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Europe Data Protection Digest | A view from Brussels: EDPB adopts guidelines on fines, Council of the European Union approves DGA Related reading: A view from Brussels: 28 April 2022




“EDPB adopts guidelines on calculation of fines” — that is a headline to draw privacy professionals attention if there ever was one. In the European Data Protection Board’s words, the guidelines are meant to “harmonize the methodology data protection authorities (DPAs) use.” It provides a five-step process, with a harmonized “starting point” for the calculation of a fine: the categorization of infringements by nature, the seriousness of the infringement and the turnover of a business. Many privacy pros have called for more visibility and predictability when it comes to the calculation of fines. Over the past few months, several courts in Member States have indeed challenged the way some DPAs have made those determinations, adding to the lack of clarity. Care to weigh in on whether these new guidelines will do the trick? The EPDB is seeking views via a public consultation that runs until 27 June. Also worth a read is the EDPB annual report released 12 May.

Elsewhere, EU and U.S. officials headed south of Paris for the second meeting of the EU-US Trade and Technology Council. Launched in June 2021, the TTC serves as a forum for discussion between the two partners to coordinate on trade, economic and technology issues. Its 10 working groups look at technology standards and data governance among others, and cross-cutting issues such as artificial intelligence and cybersecurity. While none are dedicated to data protection, the joint statement issued 16 May highlights a few elements of relevance for privacy pros:

  • EU and U.S. officials plan to launch a common project utilizing privacy-enhancing technologies by the next TTC Ministerial Meeting.
  • The artificial intelligence sub-working group is working to develop a joint roadmap on evaluation and measurement tools for trustworthy AI and risk management.
  • There will be a continued focus on enhancing data access for researchers.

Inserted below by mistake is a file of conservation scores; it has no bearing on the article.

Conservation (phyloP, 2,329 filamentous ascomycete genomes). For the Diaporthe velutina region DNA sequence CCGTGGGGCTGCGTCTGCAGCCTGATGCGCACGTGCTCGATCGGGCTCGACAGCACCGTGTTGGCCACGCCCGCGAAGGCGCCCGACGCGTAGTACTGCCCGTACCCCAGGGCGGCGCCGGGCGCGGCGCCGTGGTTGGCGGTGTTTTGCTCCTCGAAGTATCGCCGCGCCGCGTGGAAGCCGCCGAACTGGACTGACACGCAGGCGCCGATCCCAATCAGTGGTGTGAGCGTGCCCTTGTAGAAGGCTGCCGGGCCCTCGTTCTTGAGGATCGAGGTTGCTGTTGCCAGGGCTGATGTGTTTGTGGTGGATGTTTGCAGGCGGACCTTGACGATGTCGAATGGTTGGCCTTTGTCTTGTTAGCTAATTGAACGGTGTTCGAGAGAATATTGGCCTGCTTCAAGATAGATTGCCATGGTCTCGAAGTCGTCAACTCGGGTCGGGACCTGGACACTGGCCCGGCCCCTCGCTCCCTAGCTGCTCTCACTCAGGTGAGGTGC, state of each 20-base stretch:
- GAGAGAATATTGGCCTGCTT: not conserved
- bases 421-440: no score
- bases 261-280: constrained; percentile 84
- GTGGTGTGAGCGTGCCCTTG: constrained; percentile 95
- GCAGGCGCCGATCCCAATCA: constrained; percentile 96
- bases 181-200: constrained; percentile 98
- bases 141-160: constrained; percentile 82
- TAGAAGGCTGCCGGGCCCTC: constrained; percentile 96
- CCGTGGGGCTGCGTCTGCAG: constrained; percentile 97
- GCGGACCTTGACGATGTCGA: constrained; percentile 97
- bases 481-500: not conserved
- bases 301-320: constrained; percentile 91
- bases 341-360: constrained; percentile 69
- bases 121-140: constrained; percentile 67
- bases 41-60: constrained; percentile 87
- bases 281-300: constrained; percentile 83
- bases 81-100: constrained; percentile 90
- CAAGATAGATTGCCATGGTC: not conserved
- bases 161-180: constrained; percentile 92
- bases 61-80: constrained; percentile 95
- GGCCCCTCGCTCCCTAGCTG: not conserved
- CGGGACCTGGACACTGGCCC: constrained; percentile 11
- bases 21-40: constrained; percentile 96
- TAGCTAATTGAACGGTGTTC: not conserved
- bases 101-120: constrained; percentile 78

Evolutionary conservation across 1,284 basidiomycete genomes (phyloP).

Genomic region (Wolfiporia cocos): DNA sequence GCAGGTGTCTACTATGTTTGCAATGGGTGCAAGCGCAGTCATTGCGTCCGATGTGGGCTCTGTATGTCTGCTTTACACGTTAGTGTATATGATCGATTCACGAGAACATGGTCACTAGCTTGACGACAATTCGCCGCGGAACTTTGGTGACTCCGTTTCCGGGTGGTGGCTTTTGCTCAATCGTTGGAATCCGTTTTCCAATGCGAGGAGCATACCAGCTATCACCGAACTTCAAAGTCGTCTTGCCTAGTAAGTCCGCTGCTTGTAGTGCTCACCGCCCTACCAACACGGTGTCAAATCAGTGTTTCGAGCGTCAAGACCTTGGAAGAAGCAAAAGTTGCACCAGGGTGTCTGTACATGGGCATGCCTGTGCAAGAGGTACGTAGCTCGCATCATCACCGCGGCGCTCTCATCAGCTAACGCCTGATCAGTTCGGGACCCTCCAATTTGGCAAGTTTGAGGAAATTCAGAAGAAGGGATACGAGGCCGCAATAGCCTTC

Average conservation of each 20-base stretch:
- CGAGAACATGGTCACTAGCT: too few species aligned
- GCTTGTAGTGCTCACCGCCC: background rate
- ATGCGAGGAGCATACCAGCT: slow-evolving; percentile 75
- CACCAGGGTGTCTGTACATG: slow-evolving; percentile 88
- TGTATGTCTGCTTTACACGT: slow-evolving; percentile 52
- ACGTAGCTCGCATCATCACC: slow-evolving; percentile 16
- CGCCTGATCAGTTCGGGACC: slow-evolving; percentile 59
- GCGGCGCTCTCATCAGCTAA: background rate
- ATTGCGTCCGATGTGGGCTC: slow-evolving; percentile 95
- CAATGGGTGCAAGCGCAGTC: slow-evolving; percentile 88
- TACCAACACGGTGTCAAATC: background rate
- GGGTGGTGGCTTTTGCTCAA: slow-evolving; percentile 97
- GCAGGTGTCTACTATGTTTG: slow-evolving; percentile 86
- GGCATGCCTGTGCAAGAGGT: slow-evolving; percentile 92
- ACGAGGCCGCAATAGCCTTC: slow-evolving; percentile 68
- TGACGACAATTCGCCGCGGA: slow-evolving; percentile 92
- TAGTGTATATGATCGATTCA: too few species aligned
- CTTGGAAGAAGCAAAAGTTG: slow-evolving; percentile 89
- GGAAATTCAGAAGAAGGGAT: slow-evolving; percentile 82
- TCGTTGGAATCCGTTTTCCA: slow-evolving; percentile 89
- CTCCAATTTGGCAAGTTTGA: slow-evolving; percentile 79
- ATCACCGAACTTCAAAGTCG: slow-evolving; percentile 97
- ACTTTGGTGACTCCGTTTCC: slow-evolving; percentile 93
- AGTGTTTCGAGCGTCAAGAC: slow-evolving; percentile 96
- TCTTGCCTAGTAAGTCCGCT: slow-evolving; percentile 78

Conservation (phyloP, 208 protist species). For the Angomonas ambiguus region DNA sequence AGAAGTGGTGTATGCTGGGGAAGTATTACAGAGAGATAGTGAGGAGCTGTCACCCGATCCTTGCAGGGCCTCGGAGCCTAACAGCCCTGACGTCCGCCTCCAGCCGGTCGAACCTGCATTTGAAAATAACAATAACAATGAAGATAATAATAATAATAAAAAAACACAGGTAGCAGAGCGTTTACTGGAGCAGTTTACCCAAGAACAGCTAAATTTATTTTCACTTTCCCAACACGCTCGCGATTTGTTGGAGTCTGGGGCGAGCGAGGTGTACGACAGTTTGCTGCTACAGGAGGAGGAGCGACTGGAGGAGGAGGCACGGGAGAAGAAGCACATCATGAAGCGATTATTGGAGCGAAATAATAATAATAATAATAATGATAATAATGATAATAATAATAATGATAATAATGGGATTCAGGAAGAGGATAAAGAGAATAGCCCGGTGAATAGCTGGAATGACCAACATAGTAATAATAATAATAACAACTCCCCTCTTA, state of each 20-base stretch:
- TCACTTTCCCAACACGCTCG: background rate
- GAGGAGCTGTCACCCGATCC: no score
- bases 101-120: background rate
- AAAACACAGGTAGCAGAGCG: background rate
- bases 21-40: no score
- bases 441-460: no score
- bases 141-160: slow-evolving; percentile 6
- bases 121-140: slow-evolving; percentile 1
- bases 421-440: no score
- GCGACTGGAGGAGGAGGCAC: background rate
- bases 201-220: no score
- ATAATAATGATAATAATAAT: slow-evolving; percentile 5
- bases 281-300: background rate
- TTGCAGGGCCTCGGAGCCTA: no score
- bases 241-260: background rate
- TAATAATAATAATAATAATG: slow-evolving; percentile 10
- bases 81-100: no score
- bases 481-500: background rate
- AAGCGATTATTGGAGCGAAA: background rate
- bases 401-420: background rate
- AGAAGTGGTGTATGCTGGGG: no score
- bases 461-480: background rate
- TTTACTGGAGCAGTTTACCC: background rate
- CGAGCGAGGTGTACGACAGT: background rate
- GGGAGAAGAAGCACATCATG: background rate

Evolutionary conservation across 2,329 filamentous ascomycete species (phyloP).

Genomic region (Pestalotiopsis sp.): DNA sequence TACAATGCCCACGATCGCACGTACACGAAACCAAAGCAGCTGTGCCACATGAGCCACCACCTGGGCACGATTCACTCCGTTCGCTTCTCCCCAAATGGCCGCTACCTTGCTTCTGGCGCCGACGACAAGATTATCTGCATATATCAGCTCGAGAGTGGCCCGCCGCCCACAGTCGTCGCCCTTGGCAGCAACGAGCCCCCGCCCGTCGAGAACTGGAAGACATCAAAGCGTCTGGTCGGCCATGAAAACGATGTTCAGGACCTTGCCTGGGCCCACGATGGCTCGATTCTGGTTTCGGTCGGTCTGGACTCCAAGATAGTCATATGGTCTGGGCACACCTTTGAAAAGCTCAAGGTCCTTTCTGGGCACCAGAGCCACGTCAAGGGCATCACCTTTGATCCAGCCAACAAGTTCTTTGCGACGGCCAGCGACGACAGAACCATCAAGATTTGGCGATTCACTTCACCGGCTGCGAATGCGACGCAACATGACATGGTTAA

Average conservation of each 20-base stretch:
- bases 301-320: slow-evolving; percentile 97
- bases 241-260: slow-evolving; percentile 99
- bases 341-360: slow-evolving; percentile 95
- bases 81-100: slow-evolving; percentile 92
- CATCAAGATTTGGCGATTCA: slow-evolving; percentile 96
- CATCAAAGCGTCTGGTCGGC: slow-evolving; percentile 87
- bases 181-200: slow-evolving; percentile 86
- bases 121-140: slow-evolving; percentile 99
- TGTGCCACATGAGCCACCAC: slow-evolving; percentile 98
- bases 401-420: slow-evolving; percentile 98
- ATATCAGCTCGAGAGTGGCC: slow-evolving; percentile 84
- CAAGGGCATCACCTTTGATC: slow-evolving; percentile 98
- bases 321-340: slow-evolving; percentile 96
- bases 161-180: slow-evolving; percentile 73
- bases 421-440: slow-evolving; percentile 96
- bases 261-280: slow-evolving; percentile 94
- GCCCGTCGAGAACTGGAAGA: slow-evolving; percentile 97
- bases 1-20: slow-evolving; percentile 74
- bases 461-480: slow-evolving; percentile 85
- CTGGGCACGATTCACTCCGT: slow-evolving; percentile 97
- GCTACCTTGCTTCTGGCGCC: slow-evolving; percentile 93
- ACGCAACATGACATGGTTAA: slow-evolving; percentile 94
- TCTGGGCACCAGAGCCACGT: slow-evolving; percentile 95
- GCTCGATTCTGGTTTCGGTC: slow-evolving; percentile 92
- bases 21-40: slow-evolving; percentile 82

• A willingness to increase the sharing of privacy-compliant information related to foreign information manipulation and interference.

The joint statement refers to more workstreams and possible outcomes; it also stresses at various points that many of these initiatives will be matched against the EU and U.S. “respective legal frameworks” and their decision-making autonomy. No road, however straight, is ever fully bump free.

And a few more tidbits:

  • European Health Data Space: The European Parliament is getting organized to work on the legislation proposed 3 May. It looks like the Committee on Civil Liberties, Justice and Home Affairs will take the lead with other committees leading on industry, internal market and health providing an opinion. The parliament leadership has yet to approve this setup.
  • Data Governance Act: The DGA was formally approved by the Council of the European Union 16 May, this new data sharing legislation will enter into force 20 days after its publication on the EU Official Journal in the coming days. Not sure whether you should care? The IAPP is working on something to help.
  • Cookie walls: On 16 May, France’s data protection authority, Commission nationale de l'informatique et des libertés, published evaluation criteria for cookie walls. “When an Internet user refuses the use of trackers on a website (for example by clicking on a "refuse all" button), the CNIL recommends that publishers offer a real and fair alternative allowing access to the site and which does not does not imply having to consent to the use of their data.”

Last but not least, we are approaching our first ever Data Protection Intensive: Nederland! We hope to see many of you in The Hague 8-9 June!

Photo by Yannis Papanastasopoulos on Unsplash


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